In a nutshell, Google users can now comment on and either promote/demote/delete search results. The creators of the world’s most powerful and expensive algorithm is giving up and leaving it to the unwashed masses to determine what sort of results they want to see.
Dave rattles through a few tactical considerations that will be derived from this announcement (another place to monitor, increased one-to-one interaction with the stakeholder, stakeholder control, advantage to existing players, more expensive AdWords and SEO potential) but I wanted to talk a little about the implications for SEO.
My personal thinking, as shown in my post on Twigg: the new next big in search, which aggregates and rates the links your Twitter followers are posting, is that the key to SEO in the future will be the same as SEO in the past.
Make great products; make great marketing; get people talking about you.
- If people can comment on your search results, make them good comments.
- If people can promote your site in their search results, give them a reason to.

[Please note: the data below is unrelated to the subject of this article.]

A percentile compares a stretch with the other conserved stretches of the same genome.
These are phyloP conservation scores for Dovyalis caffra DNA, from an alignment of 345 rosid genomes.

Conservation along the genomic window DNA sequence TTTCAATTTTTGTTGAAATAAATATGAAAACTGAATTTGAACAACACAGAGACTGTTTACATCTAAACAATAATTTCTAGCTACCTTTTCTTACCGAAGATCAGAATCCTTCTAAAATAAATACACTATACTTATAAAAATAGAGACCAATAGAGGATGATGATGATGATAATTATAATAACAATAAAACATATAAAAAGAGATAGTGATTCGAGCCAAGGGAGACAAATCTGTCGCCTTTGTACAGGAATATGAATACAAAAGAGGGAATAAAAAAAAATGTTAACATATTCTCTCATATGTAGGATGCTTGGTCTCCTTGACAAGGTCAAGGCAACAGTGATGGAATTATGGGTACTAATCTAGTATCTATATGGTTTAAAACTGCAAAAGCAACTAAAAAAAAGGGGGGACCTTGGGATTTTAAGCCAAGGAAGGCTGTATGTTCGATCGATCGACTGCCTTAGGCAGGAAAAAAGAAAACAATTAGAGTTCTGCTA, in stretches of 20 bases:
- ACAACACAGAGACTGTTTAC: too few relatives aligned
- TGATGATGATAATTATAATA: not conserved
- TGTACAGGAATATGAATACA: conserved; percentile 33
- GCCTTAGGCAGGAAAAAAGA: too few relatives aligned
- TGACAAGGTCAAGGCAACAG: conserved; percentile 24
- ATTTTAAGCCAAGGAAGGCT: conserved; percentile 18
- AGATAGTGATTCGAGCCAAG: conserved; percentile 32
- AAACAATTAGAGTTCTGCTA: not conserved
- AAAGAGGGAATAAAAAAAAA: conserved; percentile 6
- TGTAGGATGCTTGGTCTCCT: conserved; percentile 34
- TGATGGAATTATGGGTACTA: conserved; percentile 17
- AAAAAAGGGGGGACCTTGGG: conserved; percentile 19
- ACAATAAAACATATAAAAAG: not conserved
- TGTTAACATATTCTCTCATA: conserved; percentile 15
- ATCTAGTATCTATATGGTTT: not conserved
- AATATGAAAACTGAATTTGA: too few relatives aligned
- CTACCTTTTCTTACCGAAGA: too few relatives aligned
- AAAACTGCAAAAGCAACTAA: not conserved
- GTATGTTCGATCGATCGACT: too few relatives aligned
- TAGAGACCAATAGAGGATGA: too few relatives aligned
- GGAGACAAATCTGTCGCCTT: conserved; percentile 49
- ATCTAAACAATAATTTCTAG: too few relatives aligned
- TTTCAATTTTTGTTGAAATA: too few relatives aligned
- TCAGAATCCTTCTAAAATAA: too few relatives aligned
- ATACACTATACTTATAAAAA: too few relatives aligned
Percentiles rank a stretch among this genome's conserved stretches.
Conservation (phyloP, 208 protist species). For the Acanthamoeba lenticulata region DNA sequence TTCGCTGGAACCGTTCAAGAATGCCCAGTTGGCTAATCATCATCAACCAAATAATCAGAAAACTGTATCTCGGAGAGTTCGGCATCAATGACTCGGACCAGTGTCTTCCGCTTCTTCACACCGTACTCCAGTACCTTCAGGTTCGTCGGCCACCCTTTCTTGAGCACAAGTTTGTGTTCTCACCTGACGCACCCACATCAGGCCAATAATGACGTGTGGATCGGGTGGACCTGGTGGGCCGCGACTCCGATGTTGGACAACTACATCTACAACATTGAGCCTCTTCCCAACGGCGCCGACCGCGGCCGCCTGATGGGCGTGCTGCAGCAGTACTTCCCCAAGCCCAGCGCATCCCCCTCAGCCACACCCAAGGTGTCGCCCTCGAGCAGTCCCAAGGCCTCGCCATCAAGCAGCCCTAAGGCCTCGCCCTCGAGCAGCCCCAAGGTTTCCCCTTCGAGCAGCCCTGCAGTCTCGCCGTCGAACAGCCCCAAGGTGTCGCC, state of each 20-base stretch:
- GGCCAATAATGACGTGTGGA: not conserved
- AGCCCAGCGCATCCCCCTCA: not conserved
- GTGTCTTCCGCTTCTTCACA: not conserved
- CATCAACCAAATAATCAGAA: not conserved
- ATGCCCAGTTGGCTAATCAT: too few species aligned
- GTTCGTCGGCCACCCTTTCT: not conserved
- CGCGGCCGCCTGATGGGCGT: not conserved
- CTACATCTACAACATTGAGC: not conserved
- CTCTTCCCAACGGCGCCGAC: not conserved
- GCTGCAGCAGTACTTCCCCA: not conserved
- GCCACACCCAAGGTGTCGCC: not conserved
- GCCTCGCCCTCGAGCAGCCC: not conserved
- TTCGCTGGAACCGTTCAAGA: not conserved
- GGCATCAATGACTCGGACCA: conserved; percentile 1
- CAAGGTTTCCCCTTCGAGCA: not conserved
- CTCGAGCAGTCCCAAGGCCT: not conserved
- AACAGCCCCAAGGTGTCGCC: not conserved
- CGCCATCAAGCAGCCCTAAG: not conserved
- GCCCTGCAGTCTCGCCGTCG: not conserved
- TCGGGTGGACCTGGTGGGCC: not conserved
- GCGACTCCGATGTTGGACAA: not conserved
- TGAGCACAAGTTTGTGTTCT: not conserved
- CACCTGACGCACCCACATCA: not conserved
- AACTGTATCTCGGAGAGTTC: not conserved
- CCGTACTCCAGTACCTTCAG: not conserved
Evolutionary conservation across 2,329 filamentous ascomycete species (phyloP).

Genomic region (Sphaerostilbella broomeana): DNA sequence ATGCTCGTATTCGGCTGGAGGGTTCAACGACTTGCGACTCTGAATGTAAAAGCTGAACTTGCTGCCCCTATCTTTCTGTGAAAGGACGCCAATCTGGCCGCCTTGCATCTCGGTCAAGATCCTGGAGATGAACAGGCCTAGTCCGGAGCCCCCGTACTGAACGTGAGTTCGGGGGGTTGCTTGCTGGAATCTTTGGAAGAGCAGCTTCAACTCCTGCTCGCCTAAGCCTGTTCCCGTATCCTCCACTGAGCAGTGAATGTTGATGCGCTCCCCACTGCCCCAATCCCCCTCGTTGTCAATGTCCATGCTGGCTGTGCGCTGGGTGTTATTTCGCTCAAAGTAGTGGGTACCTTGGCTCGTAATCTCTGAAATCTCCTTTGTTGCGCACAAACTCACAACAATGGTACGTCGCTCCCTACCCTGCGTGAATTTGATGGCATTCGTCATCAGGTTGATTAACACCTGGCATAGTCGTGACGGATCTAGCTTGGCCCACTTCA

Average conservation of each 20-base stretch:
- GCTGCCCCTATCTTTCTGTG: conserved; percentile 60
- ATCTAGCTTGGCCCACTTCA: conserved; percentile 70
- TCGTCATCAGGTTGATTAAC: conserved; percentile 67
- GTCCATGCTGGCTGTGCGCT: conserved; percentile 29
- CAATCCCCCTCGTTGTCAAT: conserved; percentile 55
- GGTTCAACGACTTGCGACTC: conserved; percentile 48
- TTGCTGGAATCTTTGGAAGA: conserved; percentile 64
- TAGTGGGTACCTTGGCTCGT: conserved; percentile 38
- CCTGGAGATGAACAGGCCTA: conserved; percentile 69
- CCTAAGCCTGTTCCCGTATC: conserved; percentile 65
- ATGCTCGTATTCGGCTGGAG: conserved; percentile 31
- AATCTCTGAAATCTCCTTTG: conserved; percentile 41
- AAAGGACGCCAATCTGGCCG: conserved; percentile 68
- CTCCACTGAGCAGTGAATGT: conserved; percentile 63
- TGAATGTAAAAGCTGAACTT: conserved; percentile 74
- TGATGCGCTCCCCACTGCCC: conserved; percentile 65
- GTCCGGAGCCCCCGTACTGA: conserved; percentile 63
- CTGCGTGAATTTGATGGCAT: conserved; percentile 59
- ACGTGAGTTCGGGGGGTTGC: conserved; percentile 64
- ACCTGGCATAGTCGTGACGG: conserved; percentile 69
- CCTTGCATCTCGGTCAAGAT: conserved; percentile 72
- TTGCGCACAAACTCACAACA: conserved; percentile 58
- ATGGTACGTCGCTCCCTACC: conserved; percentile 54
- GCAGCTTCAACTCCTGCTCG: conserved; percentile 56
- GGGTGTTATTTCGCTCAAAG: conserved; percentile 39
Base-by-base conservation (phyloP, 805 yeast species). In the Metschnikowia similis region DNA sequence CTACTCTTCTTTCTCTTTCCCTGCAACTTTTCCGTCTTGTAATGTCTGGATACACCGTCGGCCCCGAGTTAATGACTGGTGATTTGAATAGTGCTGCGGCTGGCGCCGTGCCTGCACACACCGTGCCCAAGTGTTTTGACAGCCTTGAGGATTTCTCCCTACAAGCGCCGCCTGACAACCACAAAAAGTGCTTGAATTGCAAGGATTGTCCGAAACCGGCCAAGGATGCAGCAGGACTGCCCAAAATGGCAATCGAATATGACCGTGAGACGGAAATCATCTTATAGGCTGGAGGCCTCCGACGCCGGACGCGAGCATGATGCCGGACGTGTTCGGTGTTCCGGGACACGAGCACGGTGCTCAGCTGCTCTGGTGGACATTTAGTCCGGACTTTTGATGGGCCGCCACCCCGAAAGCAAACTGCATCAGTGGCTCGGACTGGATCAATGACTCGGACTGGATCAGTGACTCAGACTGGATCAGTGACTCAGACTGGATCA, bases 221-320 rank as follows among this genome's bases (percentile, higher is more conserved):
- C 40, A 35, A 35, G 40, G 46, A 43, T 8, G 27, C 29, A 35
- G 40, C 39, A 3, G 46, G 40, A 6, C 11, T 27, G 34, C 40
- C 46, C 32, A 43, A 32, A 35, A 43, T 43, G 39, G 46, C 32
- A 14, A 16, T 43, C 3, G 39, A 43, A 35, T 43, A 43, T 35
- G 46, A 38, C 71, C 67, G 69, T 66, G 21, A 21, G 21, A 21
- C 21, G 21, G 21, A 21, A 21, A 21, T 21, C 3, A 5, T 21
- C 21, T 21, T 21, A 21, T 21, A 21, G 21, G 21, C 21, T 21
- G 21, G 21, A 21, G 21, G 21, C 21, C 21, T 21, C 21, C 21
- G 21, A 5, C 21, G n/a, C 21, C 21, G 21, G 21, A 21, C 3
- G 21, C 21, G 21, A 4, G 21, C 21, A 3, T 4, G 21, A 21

- If people can demote your site in their search results, give them a reason to leave you alone.
- If people can delete your site from their search results, show them why your content is compelling. Give them a reason why you should be “untouchable”.
In my mind, the SEO “potential” for inserting links on SearchWiki results is pure black hat SEO and a sure fire way for getting your site blacklisted from Google’s index. Using Google to spam Google? Bad idea.
Which may be why Chris Green’s analysis of the situation showed that the “spammer arms race” was only prevalent on certain key terms.
If SearchWiki’s launch tells us anything, it is on the continuing value of creating great content that get’s people talking about your organization and linking to your site.
As I said in a meeting last week:
If you’re in the marketing game, you’re in the content production game.
*Some* other people have been commenting on this as well. You may want to read what they have to say.